New Delhi, Jan 13: A month after the Copenhagen Summit, Environment Minister Jairam Ramesh said that India was pressurised by the developing countries, particularly United States, into accepting the Copenhagen Accord.
“During the last day of the summit (December 18, 2009) when the talks had reached an impasse, it was the intention of European Nations and the U.S. to announce the breakdown and hold the four BASIC nations (India, China, Brazil and South Africa) accountable for its failure," Environment Minister Jairam Ramesh said while addressing the Aspen Institute of India recently.
Briefing on the talks held on the last day of the Copenhagen Summit on Climate Change, Ramesh said that the leaders of Bangladesh and Maldives were repeatedly told by US president Barack Obama that they would not receive any money unless the accord is signed by the BASIC (India, China, Brazil and South Africa) countries.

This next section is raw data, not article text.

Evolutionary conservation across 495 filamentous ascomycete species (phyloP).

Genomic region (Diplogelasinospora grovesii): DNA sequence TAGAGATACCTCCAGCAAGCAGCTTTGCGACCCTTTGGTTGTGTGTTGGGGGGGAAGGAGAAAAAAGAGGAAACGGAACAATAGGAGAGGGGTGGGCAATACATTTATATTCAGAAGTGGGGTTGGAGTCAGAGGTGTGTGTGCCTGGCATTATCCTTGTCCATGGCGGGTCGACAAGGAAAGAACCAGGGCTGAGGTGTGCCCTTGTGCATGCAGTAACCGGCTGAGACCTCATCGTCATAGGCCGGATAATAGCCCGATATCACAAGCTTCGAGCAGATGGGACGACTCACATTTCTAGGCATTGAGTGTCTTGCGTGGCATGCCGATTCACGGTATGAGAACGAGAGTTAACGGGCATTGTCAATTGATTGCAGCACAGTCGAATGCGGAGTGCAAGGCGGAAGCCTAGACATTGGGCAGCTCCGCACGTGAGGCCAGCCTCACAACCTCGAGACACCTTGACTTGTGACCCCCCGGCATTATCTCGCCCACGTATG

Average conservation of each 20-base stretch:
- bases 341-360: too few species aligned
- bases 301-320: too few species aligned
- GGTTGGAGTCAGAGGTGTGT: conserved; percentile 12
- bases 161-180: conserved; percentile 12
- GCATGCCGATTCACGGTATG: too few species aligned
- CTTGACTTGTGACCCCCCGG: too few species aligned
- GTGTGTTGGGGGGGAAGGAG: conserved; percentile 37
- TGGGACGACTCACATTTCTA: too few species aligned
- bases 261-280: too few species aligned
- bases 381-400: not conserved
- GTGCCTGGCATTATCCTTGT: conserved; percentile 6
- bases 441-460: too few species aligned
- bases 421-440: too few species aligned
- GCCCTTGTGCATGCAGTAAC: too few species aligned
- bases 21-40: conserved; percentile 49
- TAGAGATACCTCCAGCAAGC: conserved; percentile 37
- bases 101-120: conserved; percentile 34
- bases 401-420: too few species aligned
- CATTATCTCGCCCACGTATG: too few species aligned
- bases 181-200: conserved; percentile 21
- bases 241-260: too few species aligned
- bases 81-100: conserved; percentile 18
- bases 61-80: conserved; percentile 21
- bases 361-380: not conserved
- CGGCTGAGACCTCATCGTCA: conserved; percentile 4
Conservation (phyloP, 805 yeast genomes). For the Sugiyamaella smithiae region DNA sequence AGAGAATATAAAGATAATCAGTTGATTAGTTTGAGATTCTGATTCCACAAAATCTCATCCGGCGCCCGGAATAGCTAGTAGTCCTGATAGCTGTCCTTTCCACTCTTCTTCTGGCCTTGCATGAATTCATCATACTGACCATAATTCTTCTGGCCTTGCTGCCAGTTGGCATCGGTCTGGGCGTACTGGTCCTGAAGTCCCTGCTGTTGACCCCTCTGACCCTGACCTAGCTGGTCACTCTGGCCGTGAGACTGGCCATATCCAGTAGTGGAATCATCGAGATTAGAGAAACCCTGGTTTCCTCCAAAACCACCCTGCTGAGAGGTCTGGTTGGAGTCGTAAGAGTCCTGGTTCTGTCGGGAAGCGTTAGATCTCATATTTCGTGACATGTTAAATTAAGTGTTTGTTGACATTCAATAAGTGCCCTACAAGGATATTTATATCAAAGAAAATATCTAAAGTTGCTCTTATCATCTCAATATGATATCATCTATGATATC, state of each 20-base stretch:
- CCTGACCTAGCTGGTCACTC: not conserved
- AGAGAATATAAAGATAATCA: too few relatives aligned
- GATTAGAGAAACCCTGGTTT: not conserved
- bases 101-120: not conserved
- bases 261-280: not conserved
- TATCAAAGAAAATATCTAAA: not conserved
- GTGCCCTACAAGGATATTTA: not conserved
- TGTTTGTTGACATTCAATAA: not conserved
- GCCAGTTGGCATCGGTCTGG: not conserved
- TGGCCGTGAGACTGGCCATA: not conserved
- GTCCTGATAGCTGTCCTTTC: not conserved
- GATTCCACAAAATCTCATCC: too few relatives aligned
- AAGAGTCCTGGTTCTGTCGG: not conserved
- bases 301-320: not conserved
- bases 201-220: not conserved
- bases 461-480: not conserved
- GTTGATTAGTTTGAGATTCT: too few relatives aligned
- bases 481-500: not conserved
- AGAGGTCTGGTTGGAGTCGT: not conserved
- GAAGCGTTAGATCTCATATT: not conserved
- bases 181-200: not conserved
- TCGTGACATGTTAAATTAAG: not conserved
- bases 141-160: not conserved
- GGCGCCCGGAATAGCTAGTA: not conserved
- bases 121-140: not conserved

“He (Mr. Obama) made it categorically clear that any money flow to the developing countries will be linked to the Accord provided the four countries of BASIC group come on board," Ramesh said.
Following which, Ramesh said that India was asked by Bangladesh, Australia and UK if they would deprive them of the money.
“Bangladesh Prime Minister Sheikh Hasina did ask me whether India will deny her country this money. This was the line taken by UK and Australia as well," he said.
The environment minister said that in such a situation, the BASIC countries were forced to accept the accord.
“Against this background, none of the heads of the four states wanted to be responsible for the breakdown of the talks. China was particularly wary being world"s largest green house gas emitter. This was the moral line taken at the summit and against this background the Accord was noted," Ramesh recalled.